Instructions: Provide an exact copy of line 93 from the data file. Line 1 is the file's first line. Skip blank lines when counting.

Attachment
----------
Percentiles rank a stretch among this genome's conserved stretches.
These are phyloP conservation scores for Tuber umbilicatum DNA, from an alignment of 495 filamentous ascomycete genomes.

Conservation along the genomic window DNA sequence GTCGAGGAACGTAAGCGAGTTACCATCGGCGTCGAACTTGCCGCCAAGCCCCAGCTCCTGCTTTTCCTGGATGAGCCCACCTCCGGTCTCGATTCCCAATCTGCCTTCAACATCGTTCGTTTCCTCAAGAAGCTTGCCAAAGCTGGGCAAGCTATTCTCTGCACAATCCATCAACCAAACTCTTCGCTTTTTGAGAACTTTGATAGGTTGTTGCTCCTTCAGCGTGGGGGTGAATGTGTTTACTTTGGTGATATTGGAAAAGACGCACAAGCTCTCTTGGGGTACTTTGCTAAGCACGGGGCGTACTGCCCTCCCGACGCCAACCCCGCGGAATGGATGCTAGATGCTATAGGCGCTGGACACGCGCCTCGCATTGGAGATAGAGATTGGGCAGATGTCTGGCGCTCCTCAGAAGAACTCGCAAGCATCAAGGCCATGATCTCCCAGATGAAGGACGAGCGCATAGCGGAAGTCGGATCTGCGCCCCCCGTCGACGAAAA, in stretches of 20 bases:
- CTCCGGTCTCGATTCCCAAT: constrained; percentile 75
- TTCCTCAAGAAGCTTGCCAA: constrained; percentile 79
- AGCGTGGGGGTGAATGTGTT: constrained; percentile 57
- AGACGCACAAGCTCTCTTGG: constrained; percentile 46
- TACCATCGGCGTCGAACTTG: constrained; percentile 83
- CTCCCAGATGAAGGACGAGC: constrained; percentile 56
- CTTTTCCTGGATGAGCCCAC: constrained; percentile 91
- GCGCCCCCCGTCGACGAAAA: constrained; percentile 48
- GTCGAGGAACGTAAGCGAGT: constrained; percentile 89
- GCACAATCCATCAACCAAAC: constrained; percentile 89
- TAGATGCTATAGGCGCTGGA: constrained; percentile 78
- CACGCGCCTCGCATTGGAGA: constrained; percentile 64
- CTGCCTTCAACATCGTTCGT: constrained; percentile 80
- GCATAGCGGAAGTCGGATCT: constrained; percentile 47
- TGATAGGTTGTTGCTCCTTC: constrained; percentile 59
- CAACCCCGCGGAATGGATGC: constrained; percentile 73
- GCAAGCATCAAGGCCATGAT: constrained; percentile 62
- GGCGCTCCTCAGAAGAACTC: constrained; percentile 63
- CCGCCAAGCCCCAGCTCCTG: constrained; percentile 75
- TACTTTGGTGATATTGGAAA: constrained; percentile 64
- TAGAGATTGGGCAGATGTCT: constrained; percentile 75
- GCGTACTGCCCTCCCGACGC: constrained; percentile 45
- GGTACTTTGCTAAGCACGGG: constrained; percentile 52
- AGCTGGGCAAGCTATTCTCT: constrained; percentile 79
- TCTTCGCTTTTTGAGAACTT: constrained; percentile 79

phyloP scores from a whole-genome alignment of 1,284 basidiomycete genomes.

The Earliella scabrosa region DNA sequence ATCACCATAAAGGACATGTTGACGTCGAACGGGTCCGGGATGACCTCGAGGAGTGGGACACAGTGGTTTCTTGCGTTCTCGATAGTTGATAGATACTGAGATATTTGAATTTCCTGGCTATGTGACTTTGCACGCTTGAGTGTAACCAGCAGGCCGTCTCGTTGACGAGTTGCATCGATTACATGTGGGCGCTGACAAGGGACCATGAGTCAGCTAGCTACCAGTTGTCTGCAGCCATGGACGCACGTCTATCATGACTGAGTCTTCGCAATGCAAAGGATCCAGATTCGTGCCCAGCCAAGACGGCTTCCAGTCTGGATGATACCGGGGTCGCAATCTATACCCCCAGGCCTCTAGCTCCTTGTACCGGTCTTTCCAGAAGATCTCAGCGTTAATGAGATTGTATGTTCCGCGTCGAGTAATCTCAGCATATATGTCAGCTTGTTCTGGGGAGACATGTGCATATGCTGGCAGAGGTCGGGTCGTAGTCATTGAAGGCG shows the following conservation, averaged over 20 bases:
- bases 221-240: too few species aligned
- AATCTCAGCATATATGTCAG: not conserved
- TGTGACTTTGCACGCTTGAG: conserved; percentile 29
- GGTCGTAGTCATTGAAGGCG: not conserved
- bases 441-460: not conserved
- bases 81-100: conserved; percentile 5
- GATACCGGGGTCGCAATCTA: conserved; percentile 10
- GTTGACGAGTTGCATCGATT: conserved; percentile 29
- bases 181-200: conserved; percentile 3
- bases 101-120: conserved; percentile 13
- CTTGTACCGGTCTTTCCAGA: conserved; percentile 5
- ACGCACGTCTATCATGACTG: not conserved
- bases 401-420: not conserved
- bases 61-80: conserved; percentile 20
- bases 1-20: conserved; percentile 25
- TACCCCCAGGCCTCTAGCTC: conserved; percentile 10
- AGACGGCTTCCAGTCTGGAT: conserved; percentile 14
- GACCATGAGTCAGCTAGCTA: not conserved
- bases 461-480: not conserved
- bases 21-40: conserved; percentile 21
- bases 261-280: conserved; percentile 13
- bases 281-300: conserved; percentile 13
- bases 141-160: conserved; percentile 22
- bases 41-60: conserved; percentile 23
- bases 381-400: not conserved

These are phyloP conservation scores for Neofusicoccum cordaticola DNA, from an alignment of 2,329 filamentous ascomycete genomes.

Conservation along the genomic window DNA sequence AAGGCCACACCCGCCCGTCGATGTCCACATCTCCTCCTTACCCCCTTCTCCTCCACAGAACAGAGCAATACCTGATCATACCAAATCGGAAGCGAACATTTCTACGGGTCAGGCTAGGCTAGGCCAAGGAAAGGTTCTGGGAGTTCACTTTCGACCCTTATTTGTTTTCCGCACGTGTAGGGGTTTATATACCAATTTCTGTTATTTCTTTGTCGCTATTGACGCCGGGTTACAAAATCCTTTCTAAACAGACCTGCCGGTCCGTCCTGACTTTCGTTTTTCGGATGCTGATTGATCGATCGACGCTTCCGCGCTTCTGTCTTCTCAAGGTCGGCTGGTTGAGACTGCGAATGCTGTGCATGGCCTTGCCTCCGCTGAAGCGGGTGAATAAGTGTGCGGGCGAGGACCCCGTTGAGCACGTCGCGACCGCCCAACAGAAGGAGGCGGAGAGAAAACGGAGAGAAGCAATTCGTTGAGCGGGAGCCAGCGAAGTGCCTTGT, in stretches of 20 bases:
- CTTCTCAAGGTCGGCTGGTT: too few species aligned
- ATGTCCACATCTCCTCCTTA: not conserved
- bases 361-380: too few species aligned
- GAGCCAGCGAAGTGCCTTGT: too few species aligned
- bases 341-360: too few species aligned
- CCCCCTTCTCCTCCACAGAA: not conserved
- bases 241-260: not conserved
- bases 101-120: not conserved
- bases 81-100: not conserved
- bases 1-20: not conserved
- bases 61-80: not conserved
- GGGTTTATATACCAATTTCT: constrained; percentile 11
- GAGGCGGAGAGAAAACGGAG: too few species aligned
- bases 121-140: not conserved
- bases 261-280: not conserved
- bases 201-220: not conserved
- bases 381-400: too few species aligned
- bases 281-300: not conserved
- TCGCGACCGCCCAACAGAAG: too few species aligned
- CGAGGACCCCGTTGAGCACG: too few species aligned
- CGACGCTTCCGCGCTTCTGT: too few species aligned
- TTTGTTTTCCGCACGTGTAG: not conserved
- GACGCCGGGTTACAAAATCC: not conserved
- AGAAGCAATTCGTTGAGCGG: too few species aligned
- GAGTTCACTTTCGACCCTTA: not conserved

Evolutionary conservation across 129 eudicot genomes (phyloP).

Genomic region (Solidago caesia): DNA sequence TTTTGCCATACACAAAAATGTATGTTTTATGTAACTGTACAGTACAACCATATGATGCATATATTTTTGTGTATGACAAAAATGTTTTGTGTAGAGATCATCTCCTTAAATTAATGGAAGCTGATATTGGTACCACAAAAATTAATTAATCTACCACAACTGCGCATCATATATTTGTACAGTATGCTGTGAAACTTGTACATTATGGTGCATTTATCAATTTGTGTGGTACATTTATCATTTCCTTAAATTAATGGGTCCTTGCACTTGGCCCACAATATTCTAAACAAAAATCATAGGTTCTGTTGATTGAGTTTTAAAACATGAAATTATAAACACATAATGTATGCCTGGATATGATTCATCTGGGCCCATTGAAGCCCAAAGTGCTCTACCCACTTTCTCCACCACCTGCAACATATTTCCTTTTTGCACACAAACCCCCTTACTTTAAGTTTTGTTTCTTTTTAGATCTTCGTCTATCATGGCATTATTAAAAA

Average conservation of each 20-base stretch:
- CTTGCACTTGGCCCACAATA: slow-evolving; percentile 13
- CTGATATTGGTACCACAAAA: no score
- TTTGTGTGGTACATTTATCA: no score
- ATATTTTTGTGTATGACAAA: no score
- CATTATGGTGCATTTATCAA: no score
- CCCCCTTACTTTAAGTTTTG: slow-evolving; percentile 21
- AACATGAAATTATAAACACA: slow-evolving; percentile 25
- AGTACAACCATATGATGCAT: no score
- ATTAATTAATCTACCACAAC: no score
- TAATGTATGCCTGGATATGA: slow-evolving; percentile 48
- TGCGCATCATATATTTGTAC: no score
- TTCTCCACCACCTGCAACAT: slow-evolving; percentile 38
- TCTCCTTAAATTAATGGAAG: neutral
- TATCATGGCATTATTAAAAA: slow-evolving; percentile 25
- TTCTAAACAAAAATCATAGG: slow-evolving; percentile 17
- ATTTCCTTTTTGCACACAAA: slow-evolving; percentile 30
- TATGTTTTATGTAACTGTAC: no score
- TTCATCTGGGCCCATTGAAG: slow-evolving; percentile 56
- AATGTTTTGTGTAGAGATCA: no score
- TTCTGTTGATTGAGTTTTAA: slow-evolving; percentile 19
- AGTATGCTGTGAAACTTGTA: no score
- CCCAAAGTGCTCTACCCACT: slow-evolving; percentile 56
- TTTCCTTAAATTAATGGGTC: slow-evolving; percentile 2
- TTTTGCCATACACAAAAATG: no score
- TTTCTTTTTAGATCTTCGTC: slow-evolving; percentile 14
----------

- AGTACAACCATATGATGCAT: no score